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Table 1 Summary of risk factors for COVID-19 in people affected by SUD

From: “The post-COVID era”: challenges in the treatment of substance use disorder (SUD) after the pandemic

Substance-related factors [2,3,4,5,6,7] Contextual and pattern of use related factors [8, 9]
• A protective effect of nicotine has been claimed, but a systematic review (5 studies, n = 1358) has shown that smoking is associated with adverse outcomes of COVID-19. Another study (169 hospitals, n = 8910) found the risk of death for current smokers during hospitalization due to COVID-19 79% higher than in non-smokers.
• Alcohol use, especially heavy use, weakens the innate and acquired immune systems, thus increasing the risk of infections such as tuberculosis, HBV, HCV, HIV-AIDS, or COVID-19, and worsening the course of the disease. Heavy drinking is a well-established risk factor for acute respiratory distress syndrome.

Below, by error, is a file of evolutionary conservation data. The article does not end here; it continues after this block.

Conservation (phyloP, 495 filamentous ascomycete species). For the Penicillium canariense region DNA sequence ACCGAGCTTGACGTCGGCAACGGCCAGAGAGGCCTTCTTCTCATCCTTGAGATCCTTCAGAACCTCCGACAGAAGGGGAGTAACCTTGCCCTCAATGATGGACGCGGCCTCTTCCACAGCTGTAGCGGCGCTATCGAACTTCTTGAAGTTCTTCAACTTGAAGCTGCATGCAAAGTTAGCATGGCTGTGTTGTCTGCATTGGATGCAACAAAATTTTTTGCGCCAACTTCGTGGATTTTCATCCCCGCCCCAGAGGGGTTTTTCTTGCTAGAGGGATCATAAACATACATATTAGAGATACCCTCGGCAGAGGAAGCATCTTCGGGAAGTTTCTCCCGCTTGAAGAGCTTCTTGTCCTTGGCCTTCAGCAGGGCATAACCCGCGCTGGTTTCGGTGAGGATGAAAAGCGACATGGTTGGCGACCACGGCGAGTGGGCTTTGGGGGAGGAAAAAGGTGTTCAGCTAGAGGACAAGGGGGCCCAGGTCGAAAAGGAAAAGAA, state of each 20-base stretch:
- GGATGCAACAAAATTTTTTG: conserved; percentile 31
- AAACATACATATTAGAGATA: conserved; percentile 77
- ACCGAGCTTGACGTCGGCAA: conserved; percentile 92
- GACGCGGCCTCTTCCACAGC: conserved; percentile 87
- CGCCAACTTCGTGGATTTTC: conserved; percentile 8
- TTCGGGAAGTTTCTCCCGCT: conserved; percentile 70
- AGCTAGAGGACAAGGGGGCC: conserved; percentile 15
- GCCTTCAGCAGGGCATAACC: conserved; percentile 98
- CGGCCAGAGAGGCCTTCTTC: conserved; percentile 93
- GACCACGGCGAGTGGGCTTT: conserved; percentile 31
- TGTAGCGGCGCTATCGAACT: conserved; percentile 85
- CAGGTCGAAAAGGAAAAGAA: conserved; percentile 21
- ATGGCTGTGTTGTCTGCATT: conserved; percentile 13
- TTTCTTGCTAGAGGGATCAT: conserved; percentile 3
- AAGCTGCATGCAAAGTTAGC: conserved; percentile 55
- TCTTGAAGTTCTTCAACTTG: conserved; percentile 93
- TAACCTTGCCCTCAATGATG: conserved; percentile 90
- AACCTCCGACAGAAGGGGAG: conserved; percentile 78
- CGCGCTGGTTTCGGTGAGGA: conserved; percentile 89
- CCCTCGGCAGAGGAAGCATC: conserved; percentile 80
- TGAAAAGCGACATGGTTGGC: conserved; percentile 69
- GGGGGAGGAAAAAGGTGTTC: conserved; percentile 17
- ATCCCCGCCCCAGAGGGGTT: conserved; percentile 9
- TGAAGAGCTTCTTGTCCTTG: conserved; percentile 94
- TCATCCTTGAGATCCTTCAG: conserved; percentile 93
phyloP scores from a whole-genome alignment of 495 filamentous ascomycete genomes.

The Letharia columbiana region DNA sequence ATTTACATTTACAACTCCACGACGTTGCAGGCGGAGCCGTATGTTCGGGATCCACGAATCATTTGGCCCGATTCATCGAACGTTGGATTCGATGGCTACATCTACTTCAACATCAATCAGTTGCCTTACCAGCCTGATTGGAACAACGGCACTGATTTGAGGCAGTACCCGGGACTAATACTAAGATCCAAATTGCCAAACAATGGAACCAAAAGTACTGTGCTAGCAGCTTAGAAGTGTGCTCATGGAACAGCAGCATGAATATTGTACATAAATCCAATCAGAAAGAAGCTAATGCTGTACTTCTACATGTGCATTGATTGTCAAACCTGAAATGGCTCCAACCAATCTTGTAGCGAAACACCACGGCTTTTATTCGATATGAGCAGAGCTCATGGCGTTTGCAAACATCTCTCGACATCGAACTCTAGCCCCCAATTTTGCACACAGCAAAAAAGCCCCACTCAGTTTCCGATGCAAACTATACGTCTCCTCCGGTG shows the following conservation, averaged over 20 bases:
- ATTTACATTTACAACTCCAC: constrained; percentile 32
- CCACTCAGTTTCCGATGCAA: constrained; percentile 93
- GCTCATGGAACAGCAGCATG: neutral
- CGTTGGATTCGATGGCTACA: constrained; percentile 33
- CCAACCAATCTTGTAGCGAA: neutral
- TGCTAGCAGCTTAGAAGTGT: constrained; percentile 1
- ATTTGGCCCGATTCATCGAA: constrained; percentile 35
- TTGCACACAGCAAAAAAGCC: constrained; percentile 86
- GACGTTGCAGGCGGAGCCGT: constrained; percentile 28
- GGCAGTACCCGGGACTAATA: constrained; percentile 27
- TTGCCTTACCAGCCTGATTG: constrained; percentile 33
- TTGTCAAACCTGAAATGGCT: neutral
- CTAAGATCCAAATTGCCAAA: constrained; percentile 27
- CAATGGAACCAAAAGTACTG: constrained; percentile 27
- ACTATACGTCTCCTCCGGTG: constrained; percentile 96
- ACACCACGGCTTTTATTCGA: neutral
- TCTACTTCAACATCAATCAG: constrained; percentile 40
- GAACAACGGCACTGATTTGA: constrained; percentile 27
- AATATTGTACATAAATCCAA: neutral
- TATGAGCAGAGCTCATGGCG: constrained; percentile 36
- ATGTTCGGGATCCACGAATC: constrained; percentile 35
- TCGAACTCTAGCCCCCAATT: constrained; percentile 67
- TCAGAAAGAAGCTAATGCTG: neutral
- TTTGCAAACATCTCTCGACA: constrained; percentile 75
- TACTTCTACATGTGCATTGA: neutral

• Regular cannabis use is associated with coughing and other respiratory symptoms.
• Lung injuries related to vaping and/or smoking.
• Lack of access to hand washing, disinfecting wipes, and personal protective equipment (PPE), and overcrowding among certain groups of people who use drugs (e.g., those in incarceration, homelessness).
• Pulmonary hypertension associated with methamphetamine use.
• Compromised immune function.
• Stigma of drug and alcohol use as a barrier to accessing healthcare.
• Sharing cigarettes, drinks, or needles is high-risk behaviors for becoming infected with SARS-CoV-2.
• Lockdown has had an impact on illicit drug supplies, with a subsequent impact on behaviors of people who use substances.